nothing; while she always learned from Queen Catharine's conversation something which would be of use to her as
a guide in future life." One would have thought that this answer would have pleased the queen, but it did not.
She did not believe that it was sincere.
On one occasion Mary seriously offended the
 queen by a remark which she made, and which was, at least,
incautious. Kings and queens, and, in fact, all great people in Europe, pride themselves very much upon the
antiquity of the line from which they have descended. Now the family of Queen Catharine had risen to rank and
distinction within a moderate period; and though she was, as Queen of France, on the very pinnacle of human
greatness, she would naturally be vexed at any remark which would remind her of the recentness of her
elevation. Now Mary at one time said, in conversation in the presence of Queen Catharine, that she herself was
the descendant of a hundred kings. This was perhaps true, but it brought her into direct comparison with
Catharine in a point in which the latter was greatly her inferior, and it vexed and mortified Catharine very
much to have such a thing said to her by such a child.
Mary associated thus during all this time, not only with the queen and the princesses, but also with the little
prince whom she was destined to marry. His name was Francis, but he was commonly called the dauphin,
which was the name by which the oldest son of the King of France was then, and has been since designated. The
origin of this custom was this.
 About a hundred years before the time of which we are speaking, a certain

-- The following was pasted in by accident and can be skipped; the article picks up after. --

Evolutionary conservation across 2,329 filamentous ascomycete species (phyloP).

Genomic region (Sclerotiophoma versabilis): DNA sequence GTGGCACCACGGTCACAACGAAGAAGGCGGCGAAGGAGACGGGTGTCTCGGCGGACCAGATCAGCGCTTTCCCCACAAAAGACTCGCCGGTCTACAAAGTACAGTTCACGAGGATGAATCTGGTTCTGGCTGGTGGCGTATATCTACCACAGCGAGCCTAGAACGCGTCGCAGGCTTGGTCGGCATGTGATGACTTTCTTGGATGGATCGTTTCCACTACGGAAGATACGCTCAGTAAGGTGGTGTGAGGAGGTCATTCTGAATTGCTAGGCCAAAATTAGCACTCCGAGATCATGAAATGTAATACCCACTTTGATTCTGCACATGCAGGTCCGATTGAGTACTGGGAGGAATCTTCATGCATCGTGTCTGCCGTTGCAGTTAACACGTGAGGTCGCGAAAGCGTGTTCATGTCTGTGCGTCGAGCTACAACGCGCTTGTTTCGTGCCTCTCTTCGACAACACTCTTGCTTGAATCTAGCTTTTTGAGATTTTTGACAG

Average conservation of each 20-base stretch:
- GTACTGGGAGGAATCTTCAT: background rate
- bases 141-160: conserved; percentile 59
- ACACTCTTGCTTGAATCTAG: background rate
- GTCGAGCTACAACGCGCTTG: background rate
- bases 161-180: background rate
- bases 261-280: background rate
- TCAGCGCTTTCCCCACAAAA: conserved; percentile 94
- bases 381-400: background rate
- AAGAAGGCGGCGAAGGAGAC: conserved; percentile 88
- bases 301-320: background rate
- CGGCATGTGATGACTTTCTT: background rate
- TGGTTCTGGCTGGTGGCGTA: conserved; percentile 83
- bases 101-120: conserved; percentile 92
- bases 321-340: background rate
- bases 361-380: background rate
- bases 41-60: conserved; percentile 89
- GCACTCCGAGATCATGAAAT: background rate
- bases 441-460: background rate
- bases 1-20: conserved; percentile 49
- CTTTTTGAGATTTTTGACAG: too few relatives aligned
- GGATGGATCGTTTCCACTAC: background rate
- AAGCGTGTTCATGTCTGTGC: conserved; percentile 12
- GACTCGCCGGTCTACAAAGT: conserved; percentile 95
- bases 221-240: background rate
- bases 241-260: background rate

nobleman of high rank, who possessed estates in an ancient province of France called Dauphiny, lost his son and
heir. He was overwhelmed with affliction at the loss, and finally bequeathed all his estates to the king and
his successors, on condition that the oldest son should bear the title of Dauphin. The grant was accepted, and
the oldest son was accordingly so styled from that time forward, from generation to generation.
The dauphin, Francis, was a weak and feeble child, but he was amiable and gentle in his manners, and Mary liked
him. She met him often in their walks and rides, and she danced with him at the balls and parties given for her
amusement. She knew that he was to be her husband as soon as she was old enough to be married, and he knew that
she was to be his wife. It was all decided, and nothing which either of them could say or do would have any
influence on the result. Neither of them, however, seem to have had any desire to change the result. Mary
pitied Francis on account of his feeble health, and liked his amiable and gentle disposition; and Francis could
not help loving
 Mary, both on account of the traits of her character and her personal charms.
As Mary advanced in years, she grew very beautiful. In some of the great processions and ceremonies, the ladies
were accustomed to walk, magnificently dressed and carrying torches in their hands. In one of these processions
Mary was moving along with the rest, through a crowd of spectators, and the light from her torch fell upon her
features and upon her hair in such a manner as to make her appear more beautiful than usual. A woman, standing
there, pressed ,up nearer to her to view her more closely, and, seeing how beautiful she was, asked her if she
was not an angel. In those days, however, people believed in what is miraculous and supernatural more
easily than now, so that it was not very surprising that one should think, in such a case, that an angel from
Heaven had come down to join the procession.
Mary grew up a Catholic, of course: all were Catholics around her. The king and all the royal family were
devoted to Catholic observances. The convent; the ceremonies, the daily religious observances enjoined upon
her, the splendid churches which she frequented, all tended in their influence to lead her mind away
 from the Protestant religion which prevailed in her native land, and to make her a Catholic: she remained so throughout
her life. There is no doubt that she was conscientious in her attachment to the forms and to the spirit of the
Roman Church. At any rate, she was faithful to the ties which her early education imposed upon her, and this
fidelity became afterward the source of some of her heaviest calamities and woes.